- Speak from your joint perspective: “We’re going to have spaghetti.”
- Speak from a neutral perspective: “It’s almost time to eat.”
8. Know that narrating your day with ‘kid language’ might be all you need to do to support your GLP child!
9. Protect your child from well-intended, but misguided language practices intended for ALPs — especially those that come with compliance, rewards, or any form of ABA.
10. Avoid questions unless you know your child can answer them without interfering with their language development. Avoid asking questions, as it is a misguided technique for eliciting language. GLPs echo. Even your questions.
11. Eliminate any focus on single words when your child is at Stage 1. They will be processed as ‘unmitigable’ gestalts — and will be there forever. They do not lead to language development because they don’t break down. Remember that Stage 2 follows Stage 1. Prepare your child for it!
12. Once you’re ready, pick some of your language intentionally. Just 50% of the time, and ‘just talk’ the other 50%. Practice some easy sentences, ones that will give your child a good foundation for language development, then try one or more with your child. If they don’t resonate, try another:
- Let’s +
- I’m +
- We’re +
- It’s +
- What’s +
- Look at +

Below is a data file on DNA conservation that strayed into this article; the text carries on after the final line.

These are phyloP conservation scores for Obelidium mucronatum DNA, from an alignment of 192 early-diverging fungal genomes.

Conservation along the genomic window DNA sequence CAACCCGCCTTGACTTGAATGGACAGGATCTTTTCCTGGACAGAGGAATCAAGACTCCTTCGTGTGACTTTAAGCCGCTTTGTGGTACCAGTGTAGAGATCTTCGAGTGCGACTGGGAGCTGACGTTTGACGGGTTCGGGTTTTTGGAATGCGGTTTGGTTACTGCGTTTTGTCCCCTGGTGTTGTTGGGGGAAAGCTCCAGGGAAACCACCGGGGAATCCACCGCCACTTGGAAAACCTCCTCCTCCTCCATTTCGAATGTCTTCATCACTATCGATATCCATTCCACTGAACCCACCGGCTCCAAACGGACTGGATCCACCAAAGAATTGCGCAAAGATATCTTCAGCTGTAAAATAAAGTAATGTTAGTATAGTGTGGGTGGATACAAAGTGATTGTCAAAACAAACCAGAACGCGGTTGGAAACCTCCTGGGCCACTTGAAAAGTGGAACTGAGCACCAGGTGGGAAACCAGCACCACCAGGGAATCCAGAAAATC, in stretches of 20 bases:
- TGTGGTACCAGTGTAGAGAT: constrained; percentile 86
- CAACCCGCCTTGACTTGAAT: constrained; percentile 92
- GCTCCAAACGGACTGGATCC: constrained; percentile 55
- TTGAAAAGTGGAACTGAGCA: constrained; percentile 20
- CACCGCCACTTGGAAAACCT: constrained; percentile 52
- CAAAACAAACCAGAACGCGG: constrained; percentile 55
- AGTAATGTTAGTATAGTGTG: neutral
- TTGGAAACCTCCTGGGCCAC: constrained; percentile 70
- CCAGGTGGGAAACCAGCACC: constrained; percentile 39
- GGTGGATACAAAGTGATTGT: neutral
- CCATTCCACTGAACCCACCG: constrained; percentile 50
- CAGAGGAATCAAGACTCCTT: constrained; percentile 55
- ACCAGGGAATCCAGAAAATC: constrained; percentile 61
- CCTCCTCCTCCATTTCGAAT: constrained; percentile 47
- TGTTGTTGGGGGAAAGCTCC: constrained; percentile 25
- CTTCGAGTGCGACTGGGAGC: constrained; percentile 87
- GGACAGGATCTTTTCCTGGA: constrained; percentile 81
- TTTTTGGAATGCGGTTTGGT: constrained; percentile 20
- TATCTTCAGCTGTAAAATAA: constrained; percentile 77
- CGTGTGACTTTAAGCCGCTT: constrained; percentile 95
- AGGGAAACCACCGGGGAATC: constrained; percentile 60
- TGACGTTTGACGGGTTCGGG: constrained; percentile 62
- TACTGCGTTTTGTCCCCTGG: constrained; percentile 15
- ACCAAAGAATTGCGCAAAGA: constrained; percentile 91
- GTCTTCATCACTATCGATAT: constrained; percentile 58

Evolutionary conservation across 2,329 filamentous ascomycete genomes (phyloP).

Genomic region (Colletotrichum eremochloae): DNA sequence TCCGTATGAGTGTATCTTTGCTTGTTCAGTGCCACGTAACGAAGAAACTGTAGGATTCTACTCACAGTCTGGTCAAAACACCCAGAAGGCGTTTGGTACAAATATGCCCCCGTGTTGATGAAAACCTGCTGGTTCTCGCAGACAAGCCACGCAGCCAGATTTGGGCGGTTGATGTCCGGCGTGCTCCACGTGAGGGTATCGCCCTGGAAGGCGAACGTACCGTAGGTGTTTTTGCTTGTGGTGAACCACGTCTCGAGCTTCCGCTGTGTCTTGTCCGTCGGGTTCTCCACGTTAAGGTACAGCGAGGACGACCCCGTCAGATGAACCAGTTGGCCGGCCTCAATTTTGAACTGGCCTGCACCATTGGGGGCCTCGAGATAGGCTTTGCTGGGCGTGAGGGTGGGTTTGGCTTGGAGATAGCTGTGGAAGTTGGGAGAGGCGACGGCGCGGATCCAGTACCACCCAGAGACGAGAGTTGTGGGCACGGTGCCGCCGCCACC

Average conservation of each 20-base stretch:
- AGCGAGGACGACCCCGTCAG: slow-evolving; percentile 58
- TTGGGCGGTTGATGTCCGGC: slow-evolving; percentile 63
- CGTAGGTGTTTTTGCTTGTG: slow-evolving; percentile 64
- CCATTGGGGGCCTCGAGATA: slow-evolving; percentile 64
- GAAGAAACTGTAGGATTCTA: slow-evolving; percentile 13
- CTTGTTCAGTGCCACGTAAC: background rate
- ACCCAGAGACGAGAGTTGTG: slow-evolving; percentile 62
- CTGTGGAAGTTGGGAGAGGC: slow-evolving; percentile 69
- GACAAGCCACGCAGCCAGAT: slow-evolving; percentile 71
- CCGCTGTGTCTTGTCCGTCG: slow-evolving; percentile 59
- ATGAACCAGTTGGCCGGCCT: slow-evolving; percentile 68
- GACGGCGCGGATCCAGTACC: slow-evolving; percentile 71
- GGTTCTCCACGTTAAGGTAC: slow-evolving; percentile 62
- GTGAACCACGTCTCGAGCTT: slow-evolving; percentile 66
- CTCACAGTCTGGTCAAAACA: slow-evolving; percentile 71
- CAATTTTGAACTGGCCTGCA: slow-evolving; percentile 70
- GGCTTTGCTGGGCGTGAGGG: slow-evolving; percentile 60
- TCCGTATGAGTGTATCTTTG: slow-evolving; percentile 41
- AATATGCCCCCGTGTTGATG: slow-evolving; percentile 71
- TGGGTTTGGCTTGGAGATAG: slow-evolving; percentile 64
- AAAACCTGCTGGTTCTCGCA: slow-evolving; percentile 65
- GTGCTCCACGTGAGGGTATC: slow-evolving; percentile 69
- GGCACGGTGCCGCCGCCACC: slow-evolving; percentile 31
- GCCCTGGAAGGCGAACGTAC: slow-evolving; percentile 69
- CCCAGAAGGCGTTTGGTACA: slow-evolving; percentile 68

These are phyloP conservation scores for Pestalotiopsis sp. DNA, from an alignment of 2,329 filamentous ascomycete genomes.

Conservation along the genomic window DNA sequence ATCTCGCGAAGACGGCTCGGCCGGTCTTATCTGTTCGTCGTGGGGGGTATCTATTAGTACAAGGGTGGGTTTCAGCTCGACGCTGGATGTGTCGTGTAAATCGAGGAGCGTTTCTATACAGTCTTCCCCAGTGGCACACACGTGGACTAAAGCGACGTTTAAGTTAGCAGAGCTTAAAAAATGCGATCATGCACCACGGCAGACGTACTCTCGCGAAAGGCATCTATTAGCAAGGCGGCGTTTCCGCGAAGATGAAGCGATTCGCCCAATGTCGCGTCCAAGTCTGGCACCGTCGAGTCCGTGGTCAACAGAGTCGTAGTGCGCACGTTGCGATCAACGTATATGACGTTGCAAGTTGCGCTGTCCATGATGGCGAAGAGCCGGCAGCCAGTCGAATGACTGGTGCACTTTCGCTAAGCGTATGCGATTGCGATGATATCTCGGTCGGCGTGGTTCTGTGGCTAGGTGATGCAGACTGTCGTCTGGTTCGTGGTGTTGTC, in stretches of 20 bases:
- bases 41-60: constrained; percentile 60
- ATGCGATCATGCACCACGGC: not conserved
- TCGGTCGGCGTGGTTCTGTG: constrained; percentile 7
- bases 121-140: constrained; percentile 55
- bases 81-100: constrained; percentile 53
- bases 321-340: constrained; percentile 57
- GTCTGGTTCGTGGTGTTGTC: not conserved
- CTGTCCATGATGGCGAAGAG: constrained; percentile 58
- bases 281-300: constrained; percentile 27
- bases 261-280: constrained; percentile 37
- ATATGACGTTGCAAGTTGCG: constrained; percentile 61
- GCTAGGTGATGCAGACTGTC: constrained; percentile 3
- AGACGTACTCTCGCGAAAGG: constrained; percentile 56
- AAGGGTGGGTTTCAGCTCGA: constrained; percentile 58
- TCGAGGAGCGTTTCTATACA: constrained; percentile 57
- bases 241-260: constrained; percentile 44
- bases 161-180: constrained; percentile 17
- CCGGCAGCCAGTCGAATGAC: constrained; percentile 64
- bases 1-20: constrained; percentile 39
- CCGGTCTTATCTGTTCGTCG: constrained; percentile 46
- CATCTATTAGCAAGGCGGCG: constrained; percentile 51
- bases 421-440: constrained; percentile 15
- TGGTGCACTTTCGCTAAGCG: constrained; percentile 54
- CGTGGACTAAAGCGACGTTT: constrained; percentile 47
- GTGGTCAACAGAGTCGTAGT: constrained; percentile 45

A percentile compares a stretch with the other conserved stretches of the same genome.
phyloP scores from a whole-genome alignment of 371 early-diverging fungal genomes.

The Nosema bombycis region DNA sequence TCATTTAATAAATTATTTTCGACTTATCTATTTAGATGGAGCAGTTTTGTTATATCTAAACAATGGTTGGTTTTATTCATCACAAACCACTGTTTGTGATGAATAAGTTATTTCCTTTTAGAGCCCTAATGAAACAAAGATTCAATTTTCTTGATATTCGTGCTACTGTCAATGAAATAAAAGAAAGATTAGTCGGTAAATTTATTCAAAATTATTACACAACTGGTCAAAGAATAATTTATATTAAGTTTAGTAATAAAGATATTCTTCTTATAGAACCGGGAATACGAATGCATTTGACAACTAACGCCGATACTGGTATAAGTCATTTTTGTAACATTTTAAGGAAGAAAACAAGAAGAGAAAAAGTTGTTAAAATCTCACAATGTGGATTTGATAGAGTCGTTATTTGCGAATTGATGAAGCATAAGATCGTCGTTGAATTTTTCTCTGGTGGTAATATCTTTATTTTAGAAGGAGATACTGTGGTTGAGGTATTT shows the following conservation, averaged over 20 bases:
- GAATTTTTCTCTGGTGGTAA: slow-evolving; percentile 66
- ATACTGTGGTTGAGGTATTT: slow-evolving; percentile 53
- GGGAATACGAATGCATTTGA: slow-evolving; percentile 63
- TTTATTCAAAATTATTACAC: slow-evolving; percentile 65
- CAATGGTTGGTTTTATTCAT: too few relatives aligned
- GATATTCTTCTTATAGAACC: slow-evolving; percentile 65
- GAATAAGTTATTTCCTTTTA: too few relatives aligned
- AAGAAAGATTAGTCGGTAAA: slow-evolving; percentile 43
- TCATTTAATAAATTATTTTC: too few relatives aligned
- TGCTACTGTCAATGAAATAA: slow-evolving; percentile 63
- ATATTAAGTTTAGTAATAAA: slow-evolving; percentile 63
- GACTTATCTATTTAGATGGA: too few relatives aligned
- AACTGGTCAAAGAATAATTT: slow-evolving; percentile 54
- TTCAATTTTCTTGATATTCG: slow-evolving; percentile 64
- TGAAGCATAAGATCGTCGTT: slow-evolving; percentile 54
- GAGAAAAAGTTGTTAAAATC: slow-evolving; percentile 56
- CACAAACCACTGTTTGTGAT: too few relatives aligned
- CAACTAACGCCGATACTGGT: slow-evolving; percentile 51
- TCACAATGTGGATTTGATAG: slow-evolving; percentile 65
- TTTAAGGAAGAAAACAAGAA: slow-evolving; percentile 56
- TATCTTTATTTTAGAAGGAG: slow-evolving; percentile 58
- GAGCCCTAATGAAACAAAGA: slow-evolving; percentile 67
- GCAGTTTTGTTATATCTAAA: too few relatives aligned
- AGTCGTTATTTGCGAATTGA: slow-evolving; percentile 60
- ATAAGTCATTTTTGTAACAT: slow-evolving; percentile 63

- How about +
- Where’s +
This is just the beginning. You have incredible adventures ahead, so enjoy this one!
1. Think about why your child is communicating what they are. Know that the first reason (‘intentions’) any child communicates is to share their emotional experiences in the best ways possible to them — but for GLPs, that’s with language that many people don’t understand.
2. Listen deeply for what your child is sharing. These first communicative intentions for all children are probably to share what’s going on inside their minds. We have under-estimated children — particularly autistic children — and thought that they lacked intention, and just wanted rewards, so we taught them to say names, and then to say ‘I want + .’ Now that we are seeing autistic children as capable — capable of natural language development — we would be wise to eliminate all compensatory strategies. They interfere with true language development, undermine it — and are a waste of precious time.
3. Consider the rich experiences inside our children’s minds. These translate into communicative intentions if our children have us as communication partners!
Does your child communicate on these ways?
- asking for comfort, affection, and safety — reassurance
- asking you to enjoy what they enjoy — maybe a special song, or a tickle, or a sound they hear
- expressing emotions like joy, happiness, fear, and confusion.
- suggesting something to do, maybe together
- sharing what they notice around them
- asking you a question they don’t have the words for yet
- sharing a favorite story, song, or something else they liked
Nellie explores the ‘policies and procedures’ for her new clinic — especially making sure that parents are involved in their children’s language progress. Marge adds that through teaching parents about gestalt language processing, we are empowering parents to understand their primary role in language development!